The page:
Acid Suppressing Drugs and Antacids (abbreviated ASDs) are widely used in the United States to suppress acid reflux or treat heartburn.  When you swallow food and it is headed toward your stomach, it passes through a muscular valve called the “lower esophageal sphincter” (LES).  This sphincter is designed to close in order to prevent your food or acid from coming up.  When the LES relaxes inappropriately, the acid from the stomach can flow or “reflux” back into your esophagus.  

There are dozens of different brands and blends of acid suppressing drugs. The most common ones can be broken down into three types of medications and I’ll put some examples of brand names in parenthesis:  

  1. Antacids (Gaviscon, Maalox, Mylanta, Tums, Phillips’ Milk of Magnesia, and Alka-Seltzer)
  2. H2 Blockers (Tagamet, Pepcid, Zantac)
  3. Proton Pump Inhibitors, abbreviated PPIs (Nexium, Prevacid, Prilosec, and Aciphex)

Acid blockers (H2 blockers) and antacids neutralize stomach acid and are used to prevent damage to the stomach lining.  Proton Pump Inhibitors are often used for GERD (gastroesophageal reflux disease in which stomach acid backs up into the esophagus), ulcers, and Zollinger-Ellison syndrome  (which is a rare condition where a tumor causes the production of too much stomach acid).  Protein Pump Inhibitors block the production of acid to aid heartburn.   The natural acid in the body was designed to break down food and medication.  When this acid is suppressed, more serious problems like food allergies, depression, dizziness, heart arrhythmias and headache can result.  Since they alter the acidity throughout the digestive system, the absorption of almost every single nutrient is affected.

Billions of dollars a year are spent on products to decrease or to get rid of stomach acid.  Some experts estimate that acid reflux affects 50 percent of Americans.  Everything affects everything.  Pepsin, an enzyme produced in the stomach is absolutely essential for the breakdown of protein and it must have an acidic environment to work.   The lining of the stomach naturally pumps out this acid for early digestion of some foods, especially protein. Inhibiting acid can cause a whole new set of problems.   When it’s out of balance, so are you.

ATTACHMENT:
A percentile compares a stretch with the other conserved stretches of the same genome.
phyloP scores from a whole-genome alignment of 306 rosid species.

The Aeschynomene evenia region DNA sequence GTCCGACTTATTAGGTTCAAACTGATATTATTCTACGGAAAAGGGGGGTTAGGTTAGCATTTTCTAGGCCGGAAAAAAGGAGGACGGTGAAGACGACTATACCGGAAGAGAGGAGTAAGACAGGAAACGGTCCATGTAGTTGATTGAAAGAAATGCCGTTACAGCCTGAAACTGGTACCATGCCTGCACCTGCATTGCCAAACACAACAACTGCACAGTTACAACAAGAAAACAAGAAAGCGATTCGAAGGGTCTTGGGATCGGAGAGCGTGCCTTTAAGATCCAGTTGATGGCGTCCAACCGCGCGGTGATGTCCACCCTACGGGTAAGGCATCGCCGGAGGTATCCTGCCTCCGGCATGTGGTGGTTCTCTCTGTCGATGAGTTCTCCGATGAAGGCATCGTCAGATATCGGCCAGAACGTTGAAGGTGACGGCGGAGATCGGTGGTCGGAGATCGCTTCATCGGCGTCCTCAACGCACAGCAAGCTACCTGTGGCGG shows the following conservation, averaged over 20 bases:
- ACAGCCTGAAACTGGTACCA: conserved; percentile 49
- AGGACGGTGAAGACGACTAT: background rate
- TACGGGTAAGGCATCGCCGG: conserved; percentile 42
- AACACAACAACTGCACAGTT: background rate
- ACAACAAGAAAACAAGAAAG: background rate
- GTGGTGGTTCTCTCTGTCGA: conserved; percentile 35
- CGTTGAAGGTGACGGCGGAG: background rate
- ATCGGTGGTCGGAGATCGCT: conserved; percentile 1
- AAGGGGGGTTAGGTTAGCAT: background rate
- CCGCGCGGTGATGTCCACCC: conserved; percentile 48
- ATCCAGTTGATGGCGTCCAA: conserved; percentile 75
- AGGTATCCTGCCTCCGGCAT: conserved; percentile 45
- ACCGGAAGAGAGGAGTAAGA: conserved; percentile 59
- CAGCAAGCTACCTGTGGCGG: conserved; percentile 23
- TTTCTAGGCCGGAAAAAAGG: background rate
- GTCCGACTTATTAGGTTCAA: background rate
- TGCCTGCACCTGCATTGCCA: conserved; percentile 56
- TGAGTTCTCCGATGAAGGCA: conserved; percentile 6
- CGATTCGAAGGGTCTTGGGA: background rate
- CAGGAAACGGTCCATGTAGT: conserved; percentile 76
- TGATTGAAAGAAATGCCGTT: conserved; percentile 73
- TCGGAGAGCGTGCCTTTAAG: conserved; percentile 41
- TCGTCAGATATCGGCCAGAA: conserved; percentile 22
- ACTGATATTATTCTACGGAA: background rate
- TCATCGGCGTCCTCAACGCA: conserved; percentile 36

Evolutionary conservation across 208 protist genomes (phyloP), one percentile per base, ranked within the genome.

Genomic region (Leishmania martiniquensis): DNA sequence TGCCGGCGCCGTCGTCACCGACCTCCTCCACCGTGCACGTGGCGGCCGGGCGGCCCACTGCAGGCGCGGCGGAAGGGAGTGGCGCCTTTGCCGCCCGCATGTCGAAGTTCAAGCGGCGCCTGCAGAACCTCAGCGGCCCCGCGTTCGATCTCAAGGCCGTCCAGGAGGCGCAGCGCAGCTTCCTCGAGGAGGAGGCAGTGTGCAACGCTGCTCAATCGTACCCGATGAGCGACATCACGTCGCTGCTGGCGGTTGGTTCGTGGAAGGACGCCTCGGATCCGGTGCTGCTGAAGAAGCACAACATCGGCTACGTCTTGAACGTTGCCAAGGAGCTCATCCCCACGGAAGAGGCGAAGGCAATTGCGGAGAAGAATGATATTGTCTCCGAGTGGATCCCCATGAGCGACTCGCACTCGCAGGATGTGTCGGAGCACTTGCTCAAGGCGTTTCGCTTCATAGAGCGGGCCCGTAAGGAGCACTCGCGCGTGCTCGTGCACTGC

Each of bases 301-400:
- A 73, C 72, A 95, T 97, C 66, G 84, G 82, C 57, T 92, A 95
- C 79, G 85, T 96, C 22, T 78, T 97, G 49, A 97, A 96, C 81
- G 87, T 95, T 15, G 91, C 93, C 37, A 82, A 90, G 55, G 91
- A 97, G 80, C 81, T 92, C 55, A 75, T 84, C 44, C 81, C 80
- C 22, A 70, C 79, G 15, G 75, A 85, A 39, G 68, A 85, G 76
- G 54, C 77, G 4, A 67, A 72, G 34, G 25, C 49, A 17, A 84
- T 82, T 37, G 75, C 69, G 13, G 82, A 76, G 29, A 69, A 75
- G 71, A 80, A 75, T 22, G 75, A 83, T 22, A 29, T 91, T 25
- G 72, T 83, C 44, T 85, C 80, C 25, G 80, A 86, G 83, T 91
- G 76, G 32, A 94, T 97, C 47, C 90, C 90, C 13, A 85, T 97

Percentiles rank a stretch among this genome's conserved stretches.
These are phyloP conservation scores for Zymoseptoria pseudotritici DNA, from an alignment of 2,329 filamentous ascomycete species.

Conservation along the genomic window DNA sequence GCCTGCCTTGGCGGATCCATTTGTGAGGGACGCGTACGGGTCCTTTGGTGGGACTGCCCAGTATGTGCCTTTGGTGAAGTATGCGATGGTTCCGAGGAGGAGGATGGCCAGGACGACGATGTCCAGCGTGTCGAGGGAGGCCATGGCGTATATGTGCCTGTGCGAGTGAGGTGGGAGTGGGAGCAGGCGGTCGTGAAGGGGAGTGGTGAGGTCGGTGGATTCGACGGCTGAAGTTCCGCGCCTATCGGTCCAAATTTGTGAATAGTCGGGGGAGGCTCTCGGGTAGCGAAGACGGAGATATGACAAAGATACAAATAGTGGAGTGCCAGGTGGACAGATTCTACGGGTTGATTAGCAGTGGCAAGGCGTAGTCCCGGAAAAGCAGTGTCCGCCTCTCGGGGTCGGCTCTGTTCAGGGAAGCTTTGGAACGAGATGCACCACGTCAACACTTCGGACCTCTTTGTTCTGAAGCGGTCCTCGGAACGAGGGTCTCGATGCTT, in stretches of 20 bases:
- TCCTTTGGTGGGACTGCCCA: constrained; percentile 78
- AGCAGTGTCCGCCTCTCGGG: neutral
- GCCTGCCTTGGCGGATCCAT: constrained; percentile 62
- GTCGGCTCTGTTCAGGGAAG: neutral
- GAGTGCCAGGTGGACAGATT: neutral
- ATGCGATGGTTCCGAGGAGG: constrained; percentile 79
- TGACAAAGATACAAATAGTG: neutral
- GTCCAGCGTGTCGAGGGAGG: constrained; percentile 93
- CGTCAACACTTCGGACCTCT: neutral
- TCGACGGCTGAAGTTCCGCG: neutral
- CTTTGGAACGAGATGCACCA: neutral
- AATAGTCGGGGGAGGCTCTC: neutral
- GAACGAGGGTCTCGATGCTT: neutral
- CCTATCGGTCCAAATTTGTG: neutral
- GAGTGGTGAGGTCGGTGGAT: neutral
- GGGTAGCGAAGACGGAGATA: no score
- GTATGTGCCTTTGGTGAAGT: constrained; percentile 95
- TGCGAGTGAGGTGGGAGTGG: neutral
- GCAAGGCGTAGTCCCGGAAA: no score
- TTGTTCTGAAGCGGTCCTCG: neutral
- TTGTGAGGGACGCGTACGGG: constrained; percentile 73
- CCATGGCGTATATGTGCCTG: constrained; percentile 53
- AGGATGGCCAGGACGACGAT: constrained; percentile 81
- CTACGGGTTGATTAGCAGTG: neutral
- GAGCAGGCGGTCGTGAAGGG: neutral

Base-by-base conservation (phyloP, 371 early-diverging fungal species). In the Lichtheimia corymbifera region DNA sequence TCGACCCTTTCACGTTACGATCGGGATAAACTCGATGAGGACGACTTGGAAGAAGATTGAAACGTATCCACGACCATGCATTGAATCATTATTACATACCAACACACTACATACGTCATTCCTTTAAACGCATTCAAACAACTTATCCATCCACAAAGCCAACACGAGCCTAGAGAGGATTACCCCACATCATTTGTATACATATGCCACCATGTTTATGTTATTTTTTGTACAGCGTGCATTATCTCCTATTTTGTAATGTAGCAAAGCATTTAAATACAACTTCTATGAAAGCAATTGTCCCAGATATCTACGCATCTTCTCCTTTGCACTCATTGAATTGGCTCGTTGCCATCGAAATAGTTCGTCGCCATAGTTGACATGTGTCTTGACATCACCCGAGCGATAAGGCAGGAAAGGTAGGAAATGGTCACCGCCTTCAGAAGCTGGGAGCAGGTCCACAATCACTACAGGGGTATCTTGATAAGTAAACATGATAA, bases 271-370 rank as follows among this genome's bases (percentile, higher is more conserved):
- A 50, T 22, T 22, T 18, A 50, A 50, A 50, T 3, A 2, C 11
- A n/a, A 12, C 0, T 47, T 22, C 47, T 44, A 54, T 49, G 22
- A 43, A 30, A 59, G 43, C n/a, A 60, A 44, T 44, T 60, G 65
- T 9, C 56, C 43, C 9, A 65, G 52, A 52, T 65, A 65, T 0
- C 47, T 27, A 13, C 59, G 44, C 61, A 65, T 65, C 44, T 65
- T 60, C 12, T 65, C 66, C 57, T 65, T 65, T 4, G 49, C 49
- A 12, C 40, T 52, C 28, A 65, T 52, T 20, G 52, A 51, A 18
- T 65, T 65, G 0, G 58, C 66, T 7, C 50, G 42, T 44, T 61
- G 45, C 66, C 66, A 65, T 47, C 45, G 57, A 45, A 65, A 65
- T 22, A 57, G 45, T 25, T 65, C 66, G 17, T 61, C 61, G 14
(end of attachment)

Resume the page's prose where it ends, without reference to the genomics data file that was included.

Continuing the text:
Our bodies need nutrition to repair and regenerate our cells.  When food can’t be broken down into usable vital nutrients, many complications may result.   The list could be virtually endless, but none of us can LIVE YOUNGER with heart disease, fatigue, candida, irritable bowel syndrome, increased risk of cancer, anemia, high blood pressure, brittle nails, hair loss, hearing loss, or a higher risk of gluten sensitivity.  My intention is not to “freak you out” but to educate you on these common items in your medicine cabinet.  

It is important to know that you can develop both dependence and tolerance to Proton Pump Inhibitors.  You MUST wean yourself off of them gradually in order to minimize a severe rebound experience of your symptoms.  Once you get down to a low dose of PPI medications, then you can start substituting with an H2 Blocker for the next few weeks. Discuss this with your physician before making any change.  He or she can guide you effectively .